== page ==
The American Dream: Causes And Consequences Of The American Dream

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American Dream The American Dream has come from a desire to increase social standing and quality of living. Although the U.S.’ numerous opportunities have allowed many people to achieve their dream, the American Dream is also flawed. Certain demographics tend to live together in areas with little opportunities reducing their chances of achieving the dream, increasing wealth inequality allows only some to support themselves, and economic downfalls make the American Dream exist in a flawed manner. The American Dream has held many meanings over the course of U.S. history. It focused heavily on the ownership of many material items during the 1920s, epitomized by the classic book by F. Scott Fitzgerald, The Great Gatsby. However, nowadays the…show more content…
Seeking out comfort in the form of similarity, these ethnicities tend to live together in the Chinatowns, Native American reservations, and African-American communities of the U.S. However, these places where ethnicities reside tend to have fewer job opportunities. This is evidenced by the states with the highest unemployment rates, also having the highest percentages of some ethnicity. One such example is the District of Columbia, whose percentage of African-Americans is the highest in the country at around 50%, and yet also has the third highest unemployment rate at almost 6%. This trend extends to other ethnicities as well, with Alaska, the state with the highest unemployment rate, being 14% Native American, also highest in the country. Actually, the top five states in highest unemployment, Alaska, New Mexico, D.C., West Virginia, and Nevada, have an ethnicity that make up a top five percent of the state’s population except for West Virginia. This trend of demographics living in areas with low opportunities creates a disadvantage in the struggle to achieve the American…show more content…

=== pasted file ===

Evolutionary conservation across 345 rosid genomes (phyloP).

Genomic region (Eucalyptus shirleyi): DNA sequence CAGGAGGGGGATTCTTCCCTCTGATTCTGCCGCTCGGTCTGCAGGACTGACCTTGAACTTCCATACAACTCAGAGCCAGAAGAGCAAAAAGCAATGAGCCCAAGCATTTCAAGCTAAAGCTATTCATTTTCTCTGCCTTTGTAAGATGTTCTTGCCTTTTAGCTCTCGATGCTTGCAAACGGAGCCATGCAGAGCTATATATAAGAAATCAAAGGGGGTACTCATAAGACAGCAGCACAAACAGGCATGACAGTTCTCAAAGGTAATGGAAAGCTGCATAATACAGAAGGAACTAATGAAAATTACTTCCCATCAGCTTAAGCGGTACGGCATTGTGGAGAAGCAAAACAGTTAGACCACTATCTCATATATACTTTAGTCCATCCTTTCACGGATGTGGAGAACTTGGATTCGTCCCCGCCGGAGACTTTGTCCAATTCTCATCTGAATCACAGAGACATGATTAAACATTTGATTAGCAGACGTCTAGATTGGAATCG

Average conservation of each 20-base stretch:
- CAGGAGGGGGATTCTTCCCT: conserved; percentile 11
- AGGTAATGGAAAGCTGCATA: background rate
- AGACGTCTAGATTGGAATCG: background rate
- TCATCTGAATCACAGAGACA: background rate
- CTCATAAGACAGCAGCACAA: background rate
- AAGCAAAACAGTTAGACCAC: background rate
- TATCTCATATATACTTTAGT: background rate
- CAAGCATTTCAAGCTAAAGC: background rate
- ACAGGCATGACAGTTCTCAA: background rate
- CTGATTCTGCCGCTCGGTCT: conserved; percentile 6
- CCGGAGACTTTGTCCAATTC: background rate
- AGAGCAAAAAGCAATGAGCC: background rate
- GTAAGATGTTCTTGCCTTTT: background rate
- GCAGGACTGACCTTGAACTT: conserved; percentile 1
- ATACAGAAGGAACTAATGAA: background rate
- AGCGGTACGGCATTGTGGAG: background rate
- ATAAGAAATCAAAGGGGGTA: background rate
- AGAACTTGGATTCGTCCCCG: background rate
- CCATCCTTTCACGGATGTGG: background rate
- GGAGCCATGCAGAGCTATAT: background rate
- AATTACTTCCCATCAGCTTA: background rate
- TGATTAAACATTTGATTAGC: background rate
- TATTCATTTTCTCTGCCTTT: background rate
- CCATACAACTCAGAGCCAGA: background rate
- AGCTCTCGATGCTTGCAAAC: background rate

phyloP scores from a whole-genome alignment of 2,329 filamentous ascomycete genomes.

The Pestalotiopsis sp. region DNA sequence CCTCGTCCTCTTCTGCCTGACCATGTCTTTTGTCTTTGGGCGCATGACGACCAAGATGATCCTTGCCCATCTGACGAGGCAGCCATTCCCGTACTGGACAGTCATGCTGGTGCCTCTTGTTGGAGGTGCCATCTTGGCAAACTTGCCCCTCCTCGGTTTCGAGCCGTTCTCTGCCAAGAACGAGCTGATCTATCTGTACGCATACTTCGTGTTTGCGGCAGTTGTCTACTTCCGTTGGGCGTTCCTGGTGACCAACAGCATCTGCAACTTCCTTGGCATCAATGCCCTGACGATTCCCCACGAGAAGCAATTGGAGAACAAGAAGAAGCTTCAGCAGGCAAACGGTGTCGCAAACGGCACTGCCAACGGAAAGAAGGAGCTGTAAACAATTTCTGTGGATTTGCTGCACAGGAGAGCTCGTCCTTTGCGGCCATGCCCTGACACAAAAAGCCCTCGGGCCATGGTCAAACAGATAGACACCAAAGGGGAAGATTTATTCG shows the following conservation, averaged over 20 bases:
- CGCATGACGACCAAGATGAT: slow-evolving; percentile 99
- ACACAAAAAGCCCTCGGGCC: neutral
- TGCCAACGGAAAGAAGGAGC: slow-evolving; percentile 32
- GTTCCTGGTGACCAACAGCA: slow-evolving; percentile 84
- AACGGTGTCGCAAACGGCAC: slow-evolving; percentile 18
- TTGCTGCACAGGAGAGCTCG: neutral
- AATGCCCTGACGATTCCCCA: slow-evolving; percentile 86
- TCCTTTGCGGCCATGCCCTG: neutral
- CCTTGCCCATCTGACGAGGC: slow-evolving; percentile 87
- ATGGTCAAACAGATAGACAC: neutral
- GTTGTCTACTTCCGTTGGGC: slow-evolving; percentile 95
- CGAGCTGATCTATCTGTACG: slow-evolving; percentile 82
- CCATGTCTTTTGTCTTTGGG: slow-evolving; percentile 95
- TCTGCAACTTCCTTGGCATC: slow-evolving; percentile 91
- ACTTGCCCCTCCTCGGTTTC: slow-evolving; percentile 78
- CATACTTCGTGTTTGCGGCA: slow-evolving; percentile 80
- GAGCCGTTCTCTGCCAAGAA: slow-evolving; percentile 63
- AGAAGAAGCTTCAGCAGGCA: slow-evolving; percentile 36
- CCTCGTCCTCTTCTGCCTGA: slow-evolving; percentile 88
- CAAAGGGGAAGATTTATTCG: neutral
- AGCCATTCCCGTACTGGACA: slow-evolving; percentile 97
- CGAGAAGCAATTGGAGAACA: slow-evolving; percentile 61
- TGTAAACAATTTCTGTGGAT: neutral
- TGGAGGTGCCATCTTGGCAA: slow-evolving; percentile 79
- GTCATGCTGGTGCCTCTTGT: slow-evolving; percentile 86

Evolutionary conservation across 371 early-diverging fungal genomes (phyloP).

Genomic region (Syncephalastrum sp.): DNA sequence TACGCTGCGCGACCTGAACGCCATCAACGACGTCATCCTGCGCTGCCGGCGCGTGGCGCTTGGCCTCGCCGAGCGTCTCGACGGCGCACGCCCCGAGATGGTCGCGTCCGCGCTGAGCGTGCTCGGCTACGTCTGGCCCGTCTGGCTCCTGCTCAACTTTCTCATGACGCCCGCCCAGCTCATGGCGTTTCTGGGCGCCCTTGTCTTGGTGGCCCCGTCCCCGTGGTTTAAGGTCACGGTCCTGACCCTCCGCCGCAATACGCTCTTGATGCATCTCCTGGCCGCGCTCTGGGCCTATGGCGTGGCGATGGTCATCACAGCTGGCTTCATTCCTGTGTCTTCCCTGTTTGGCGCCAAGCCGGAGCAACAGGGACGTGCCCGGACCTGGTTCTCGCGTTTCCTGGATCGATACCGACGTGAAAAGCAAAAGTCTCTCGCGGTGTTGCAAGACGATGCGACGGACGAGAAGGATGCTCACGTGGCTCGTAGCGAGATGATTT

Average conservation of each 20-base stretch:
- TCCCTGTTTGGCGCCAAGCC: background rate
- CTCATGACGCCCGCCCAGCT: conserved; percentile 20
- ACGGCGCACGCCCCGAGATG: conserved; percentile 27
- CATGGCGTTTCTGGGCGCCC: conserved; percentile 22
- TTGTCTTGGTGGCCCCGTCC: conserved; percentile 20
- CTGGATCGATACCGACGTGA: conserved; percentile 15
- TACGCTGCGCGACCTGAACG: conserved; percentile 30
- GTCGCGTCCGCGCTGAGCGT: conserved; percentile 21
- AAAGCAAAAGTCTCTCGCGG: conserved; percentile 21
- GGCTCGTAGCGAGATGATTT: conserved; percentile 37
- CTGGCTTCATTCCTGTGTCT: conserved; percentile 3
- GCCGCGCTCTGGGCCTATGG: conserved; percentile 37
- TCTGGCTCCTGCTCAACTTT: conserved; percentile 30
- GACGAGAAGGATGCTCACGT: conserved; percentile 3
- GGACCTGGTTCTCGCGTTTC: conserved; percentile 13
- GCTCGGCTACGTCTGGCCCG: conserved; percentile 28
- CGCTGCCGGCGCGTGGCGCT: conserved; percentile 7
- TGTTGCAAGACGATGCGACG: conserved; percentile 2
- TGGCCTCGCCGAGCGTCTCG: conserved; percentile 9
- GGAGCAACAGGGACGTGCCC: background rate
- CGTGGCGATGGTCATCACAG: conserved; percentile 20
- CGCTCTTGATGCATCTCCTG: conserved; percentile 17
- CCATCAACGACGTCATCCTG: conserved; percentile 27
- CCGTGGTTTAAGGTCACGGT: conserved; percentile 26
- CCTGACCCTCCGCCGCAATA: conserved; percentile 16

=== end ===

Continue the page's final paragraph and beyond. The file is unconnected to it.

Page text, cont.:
Daymond John, known widely for his role in Shark Tank, is a testament to the American Dream persisting. After working growing up with his single mom, and working at Red Lobster until he was almost thirty, John decided to take his career into his own hands. He hand sewed eighty hats, and sold them all to make eight hundred dollars. Hundreds of hats later, John had a successful business and was no longer poor. Having dreamt of owning his own large business for his entire life, John’s relentless work ethic allowed him to achieve his American Dream while living in a community which boasted a 7.4% unemployment rate at the time. The unemployment rate of John’s hometown, Queens, has now decreased to barely above national average at 4.3%, but is now plagued by another problem; income inequality. This problem is occurring all across our nation, hurting the American Dream. The top 20% wealthiest of the U.S.’ population owns almost 86% of the countries wealth, leaving only 14% for the bottom 80%. This means that there is much less money left for the lower classes to increase their standing and achieve

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